ReCycle from Propellerhead has been updated

February 1, 2012 · Posted in Uncategorized · Comment 

Here’s an introduction to Propellerhead ReCycle. ReCycle is a creative tool that helps you make the most of your grooves. In simple terms, ReCycle lets you do with sampled loops what you can do with beats programmed from individual drum sounds — like alter the tempo, or replace sounds and process them individually. A tool for quickly editing sampled parts, chopping up riffs, remixing and doing mash ups.

Propellerhead has released ReCycle version 2.2 for sale–an update to the industry standard tool that creates REX files. Sporting a completely overhauled graphical user interface, ReCycle 2.2 adds new key commands, workflow enhancements and a new Online Help system–making it, say Propellerhead, even faster and easier to use. Version 2.2 is a 64-bit compatible application with full support for Windows 7 and Mac OS X Lion operating systems. Here’s what Propellerhead has to say…

About ReCycle
An industry standard, ReCycle is the fastest way to make sampled material your own. ReCycle lets you do with sampled loops what you can do with beats programmed from individual drum sounds–like alter the tempo, or replace sounds and process them individually. Producers use Recycle for making loops tempo-independent, for quick editing of sampled parts, chopping up riffs, remixing and doing mash ups.

Load any loop or musical phrase into ReCycle. The program will look at the file, analyze it, and slice it up into its rhythmic components. The file can then be rearranged, pitched or have its tempo freely adjusted. Artists have full control over the individual slices and can alter the timing or even quantize the groove, keep the feel of the loop and replace the sounds with their own. Or load the file into a software sampler and trigger the individual parts from a MIDI keyboard to turn the sampled material into a completely new performance.

A favorite among sound designers and producers, ReCycle’s REX file format is supported by all major music software titles including applications such as Apple Logic, Avid Pro Tools, Steinberg Cubase, Cakewalk Sonar, Ableton Live, MOTU Digital Performer and Propellerhead Reason, as well as software instruments such as Native Instruments Kontakt and Spectrasonics Stylus RMX.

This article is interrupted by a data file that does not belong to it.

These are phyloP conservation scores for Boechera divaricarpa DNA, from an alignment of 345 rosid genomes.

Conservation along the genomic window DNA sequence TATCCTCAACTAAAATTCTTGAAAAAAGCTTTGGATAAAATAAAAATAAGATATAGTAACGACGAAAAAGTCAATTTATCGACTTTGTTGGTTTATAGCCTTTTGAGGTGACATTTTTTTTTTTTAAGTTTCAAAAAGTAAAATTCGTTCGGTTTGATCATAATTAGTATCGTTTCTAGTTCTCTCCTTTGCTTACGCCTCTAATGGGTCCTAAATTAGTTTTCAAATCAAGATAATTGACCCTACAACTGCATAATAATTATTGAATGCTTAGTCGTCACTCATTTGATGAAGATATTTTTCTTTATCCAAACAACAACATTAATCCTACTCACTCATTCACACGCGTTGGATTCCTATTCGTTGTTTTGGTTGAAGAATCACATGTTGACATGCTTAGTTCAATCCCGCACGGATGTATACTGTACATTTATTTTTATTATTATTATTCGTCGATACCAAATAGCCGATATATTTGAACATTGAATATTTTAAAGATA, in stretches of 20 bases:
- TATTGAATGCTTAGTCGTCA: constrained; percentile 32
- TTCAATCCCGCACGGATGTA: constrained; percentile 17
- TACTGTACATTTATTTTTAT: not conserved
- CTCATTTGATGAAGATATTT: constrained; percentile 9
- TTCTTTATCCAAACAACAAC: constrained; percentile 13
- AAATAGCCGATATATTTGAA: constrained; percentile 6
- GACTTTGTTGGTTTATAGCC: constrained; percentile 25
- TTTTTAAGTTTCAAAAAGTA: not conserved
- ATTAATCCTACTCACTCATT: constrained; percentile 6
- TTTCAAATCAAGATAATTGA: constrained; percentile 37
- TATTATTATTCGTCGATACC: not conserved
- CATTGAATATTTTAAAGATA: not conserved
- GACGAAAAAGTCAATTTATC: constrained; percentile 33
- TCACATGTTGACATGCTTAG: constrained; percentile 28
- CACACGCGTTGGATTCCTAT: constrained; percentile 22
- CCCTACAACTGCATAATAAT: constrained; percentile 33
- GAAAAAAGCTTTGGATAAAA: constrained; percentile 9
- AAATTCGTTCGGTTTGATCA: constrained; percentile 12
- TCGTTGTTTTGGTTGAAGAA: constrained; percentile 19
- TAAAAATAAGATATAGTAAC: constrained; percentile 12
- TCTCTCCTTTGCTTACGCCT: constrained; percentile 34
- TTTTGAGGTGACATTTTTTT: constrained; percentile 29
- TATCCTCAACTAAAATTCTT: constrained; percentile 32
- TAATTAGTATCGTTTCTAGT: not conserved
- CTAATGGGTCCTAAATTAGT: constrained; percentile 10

Pricing and Availability:

  • ReCycle 2.2 is available now for purchase worldwide, at a suggested retail price of USD $249 / EUR €229.
  • The ReCycle 2.2 upgrade is available as a free download for any registered owner of ReCycle version 2 or higher.
  • Upgrades from 1.x of ReCycle can be purchased from the Propellerhead web shop.

More information:

ReCycle gets a needed facelift

March 19, 2009 · Posted in Electronic Music · Comment 

recycle

Propollerhaeads has just updated the ReCycle product DVD and website!

ReCycle now ships with a detailed, hour-long tutorial from ASK video to help users get started with the ReCycle toolkit. In the tutorial, ASK Video’s Mike Baggley takes users step by step from installing and setting up ReCycle to turning concrete-rigid loops into musical modeling clay in no time.

About ReCycle

Imagine that you have a sample of a drum loop that you want to use in a track you are working on. The loop is 108 bpm and your track is 90 bpm. What do you do? You can of course pitch down the loop, but that will make the loop sound very different, and what if there are harmonies in the loop that you want to match to your song. You can also time stretch it. That will keep the pitch, but will make the loop sound different. Usually it means that you loose some ‘punch’ in the loop.

Enter ReCycle and the smart way to make loops tempo independent. Instead of stretching the sample, ReCycle REX files are sliced into little pieces so that each drum hit (or whatever sound you are working with) gets its own slice. When you then change the tempo of the loop, the time between the slices is stretched, instead of the slices themselves.

When you load a sound into ReCycle, the program will “look” at the file, analyze it, and break it up into its rhythmic components. The process itself is fully automated, but the slices are yours to move, audition or delete, using the programs on-screen tools and controls.

Other tools allow you to set the length, attack and decay of the slices, and to change your groove’s overall tempo or pitch, without one affecting the other. It’s not magic, but it’s probably as close as you can get.

Slicing a loop also gives you individual control over both the sound of the slices and the timing. You can rearrange the loop, change the feel of it, replace parts of the loop with other samples, pitch it, and much more.

ReCycle turns concrete-rigid loops into musical modeling clay, allowing you, the loopist, to do pretty much what you desire.

Nice Recycle tutorial on the Prop-site

February 20, 2009 · Posted in Electronic Music · Comment 

An in-depth introduction to ReCycle 2.1 and Reason Adapted version 4 for ReCycle. This video tutorial, courtesy of ASK Video, will help you get started with the ReCycle toolkit in no time.

In the tutorial, ASK Video’s Mike Baggley will take you step by step from installing and setting up ReCycle on your system, to slicing your samples and turning concrete-rigid loops into musical modeling clay.

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